2020 has marked the greatest period of uncertainty and economic volatility our generation has ever faced.
Yet some organizations have quickly adapted to the shifting forces that have short circuited the economy, and are surviving—even thriving—during the crisis by using:
To uncover and pressure test the solutions that can help them find success.
To act with enough speed and commitment to uncertainty and adapt to volatility.
Just 39% of workers think their company is prepared to withstand an economic downturn
Asian, Hispanic, and particularly Black people are much more likely to say they’ve lost their job during the crisis.*
Black women are nearly 2x as likely as white men to say they were laid off, furloughed, or had hours or pay cut due to the pandemic.*
*Findings from a SurveyMonkey poll conducted with Lean In on April 1-3 2020 among a total sample of 2,986 adults ages 18 and over living in the United States.
The top 3 cited ways businesses are responding to the coronavirus crisis, among those who say their company is prepared for a downturn:
Our research shows that those with the best outlook for weathering the crisis aren’t just lucky. They share two fundamental traits that makes them especially suited to adapt, survive—and even thrive.
The willingness to explore, seeking new opportunities and solutions by using data and feedback as a guide.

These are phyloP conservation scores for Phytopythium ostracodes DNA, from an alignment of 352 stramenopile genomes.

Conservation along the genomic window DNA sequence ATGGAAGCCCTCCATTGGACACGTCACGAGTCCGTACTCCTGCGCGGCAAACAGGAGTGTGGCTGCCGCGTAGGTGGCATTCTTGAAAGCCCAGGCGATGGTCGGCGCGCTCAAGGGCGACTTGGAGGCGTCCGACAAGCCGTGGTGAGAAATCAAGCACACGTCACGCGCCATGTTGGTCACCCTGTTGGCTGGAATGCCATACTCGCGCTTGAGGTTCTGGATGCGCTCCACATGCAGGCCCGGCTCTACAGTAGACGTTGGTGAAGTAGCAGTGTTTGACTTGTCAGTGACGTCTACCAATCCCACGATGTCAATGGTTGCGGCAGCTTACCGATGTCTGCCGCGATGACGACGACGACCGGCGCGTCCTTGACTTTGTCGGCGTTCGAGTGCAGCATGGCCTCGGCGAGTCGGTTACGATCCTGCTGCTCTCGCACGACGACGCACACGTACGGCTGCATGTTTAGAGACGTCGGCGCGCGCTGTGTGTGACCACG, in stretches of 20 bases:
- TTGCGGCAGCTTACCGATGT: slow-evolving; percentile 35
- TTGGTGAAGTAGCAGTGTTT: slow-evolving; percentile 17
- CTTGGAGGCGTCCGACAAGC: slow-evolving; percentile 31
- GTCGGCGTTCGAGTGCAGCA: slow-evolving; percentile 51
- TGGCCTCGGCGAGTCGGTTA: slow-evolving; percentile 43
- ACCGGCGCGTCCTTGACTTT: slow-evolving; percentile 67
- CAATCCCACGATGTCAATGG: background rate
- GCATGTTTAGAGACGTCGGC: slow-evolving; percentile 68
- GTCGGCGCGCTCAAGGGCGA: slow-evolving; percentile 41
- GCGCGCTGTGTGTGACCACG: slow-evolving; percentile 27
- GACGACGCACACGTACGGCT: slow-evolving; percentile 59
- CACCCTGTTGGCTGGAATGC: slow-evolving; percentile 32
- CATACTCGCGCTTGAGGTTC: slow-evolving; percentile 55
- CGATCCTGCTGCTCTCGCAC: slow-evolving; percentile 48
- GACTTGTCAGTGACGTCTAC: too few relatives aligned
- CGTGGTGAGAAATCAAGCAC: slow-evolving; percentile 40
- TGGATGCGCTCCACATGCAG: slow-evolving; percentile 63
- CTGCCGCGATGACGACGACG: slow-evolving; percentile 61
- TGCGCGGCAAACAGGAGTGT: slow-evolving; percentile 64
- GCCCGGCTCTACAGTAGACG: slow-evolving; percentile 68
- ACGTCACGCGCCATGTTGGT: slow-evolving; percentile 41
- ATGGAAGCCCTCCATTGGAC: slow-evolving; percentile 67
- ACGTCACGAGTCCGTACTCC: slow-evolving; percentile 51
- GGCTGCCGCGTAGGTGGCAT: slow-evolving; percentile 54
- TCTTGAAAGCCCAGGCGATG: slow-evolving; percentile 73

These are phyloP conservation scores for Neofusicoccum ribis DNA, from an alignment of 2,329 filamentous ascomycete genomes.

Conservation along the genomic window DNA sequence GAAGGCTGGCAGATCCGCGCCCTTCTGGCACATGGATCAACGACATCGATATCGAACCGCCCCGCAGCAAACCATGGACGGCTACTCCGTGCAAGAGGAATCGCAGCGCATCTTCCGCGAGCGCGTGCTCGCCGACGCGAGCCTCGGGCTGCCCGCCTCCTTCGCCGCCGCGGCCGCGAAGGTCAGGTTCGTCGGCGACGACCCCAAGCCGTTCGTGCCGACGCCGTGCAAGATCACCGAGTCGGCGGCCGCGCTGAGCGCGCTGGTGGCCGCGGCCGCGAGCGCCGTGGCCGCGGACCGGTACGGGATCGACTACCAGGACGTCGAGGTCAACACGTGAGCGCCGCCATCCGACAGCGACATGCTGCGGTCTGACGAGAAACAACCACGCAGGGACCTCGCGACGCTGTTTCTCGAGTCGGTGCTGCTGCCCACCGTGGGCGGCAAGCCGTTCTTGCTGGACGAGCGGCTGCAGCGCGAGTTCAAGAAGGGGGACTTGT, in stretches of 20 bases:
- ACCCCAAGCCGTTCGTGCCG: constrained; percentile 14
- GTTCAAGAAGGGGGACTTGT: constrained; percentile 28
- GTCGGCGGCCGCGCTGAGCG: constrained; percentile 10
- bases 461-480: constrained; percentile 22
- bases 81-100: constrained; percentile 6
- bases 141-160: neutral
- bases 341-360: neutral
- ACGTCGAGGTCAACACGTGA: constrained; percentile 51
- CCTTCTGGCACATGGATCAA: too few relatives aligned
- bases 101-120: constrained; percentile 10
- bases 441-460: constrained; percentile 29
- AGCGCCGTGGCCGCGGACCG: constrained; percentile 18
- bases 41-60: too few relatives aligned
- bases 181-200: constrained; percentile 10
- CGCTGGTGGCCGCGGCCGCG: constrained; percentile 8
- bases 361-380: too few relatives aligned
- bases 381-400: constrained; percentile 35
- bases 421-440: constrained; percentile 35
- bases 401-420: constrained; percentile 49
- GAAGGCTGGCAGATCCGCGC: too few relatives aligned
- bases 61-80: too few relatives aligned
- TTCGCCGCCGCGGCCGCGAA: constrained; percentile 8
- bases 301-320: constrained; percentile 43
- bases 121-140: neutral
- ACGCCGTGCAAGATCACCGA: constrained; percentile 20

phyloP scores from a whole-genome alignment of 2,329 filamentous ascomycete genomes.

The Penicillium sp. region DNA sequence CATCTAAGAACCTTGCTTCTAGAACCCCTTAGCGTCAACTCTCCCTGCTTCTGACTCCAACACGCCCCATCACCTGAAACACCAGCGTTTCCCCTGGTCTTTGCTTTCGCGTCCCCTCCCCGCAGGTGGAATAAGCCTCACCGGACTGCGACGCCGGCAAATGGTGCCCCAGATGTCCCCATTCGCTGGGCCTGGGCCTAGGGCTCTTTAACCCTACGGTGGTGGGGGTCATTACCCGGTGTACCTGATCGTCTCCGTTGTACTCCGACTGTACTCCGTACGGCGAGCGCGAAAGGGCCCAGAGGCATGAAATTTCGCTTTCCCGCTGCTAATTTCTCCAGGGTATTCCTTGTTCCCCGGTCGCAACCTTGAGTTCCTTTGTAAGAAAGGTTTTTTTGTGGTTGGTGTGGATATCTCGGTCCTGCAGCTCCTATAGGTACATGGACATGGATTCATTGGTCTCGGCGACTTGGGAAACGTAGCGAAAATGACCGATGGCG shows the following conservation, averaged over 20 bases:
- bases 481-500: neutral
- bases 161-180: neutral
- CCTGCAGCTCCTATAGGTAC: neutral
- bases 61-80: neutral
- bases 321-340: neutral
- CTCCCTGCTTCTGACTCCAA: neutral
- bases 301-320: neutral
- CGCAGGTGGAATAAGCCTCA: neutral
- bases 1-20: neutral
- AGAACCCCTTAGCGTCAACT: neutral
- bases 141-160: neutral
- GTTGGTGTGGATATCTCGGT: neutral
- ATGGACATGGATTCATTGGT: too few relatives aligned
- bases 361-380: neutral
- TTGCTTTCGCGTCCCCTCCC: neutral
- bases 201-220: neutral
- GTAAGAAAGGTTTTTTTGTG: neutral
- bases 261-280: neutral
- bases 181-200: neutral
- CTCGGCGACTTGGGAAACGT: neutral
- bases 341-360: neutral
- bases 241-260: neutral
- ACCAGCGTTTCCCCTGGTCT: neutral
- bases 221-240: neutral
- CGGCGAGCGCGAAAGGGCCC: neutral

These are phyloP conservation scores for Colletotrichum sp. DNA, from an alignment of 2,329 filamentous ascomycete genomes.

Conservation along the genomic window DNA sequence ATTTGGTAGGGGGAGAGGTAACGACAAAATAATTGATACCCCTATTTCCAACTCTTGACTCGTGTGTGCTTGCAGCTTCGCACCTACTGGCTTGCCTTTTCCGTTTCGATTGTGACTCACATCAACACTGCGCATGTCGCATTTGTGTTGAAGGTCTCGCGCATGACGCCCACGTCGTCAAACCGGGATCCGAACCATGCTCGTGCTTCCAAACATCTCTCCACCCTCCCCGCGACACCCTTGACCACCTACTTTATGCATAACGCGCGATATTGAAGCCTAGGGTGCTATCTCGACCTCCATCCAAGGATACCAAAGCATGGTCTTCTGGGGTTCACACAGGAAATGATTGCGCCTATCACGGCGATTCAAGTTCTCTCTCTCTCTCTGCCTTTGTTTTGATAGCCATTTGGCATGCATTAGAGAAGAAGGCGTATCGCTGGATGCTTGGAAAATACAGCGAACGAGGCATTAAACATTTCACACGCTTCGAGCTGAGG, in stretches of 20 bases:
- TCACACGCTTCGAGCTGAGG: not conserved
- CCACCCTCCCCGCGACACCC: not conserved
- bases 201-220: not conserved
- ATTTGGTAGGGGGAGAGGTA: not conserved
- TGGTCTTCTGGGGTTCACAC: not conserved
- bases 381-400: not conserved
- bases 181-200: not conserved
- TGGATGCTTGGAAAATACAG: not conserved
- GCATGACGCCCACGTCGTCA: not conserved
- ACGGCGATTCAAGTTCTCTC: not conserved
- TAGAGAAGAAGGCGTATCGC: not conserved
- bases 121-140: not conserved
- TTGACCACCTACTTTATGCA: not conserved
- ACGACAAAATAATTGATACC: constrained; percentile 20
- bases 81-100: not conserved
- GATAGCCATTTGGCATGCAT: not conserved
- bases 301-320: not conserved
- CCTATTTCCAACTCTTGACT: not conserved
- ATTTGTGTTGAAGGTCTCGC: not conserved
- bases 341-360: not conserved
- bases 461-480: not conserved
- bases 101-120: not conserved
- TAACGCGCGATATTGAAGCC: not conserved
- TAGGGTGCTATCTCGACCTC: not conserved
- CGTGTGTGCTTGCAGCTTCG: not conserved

The ability and resolve to act quickly to adapt to new paradigms by fundamentally changing the established order.
The State of Rhode Island
The smallest state in the country is dense, with an older population, and is nextdoor to New York, the early epicenter of the US coronavirus epidemic. Nevertheless, Gov. Gina Raimondo has developed an effective strategy for using technology to track and contain the outbreak in her state.
The town of Breckenridge
When local businesses in Breckenridge, Colorado, felt the impact of a dramatic drop in tourism, the town quickly moved to support them with $1 million in grants. When every second counted, the city swiftly processed applications and distributed funds to keep small businesses afloat.
The most agile, curious organizations have happier customers, stronger bottom lines, and employees who are more confident that their company will weather the pandemic. Read more about why these companies are coming out ahead in the pandemic.
Editor's note: Data on this page based on initial research with 3,275 respondents. Subsequent research included a total of 3,917 respondents which changed overall percentages listed by <3% or not at all. All percentages listed in the downloadable guide are based on final percentages from 3,917 respondents. Respondents for this survey were selected from the more than 2 million people who take surveys on the SurveyMonkey platform each day. Data were weighted for age, race, sex, education, and geography using the Census Bureau’s American Community Survey to reflect the demographic composition of the United States.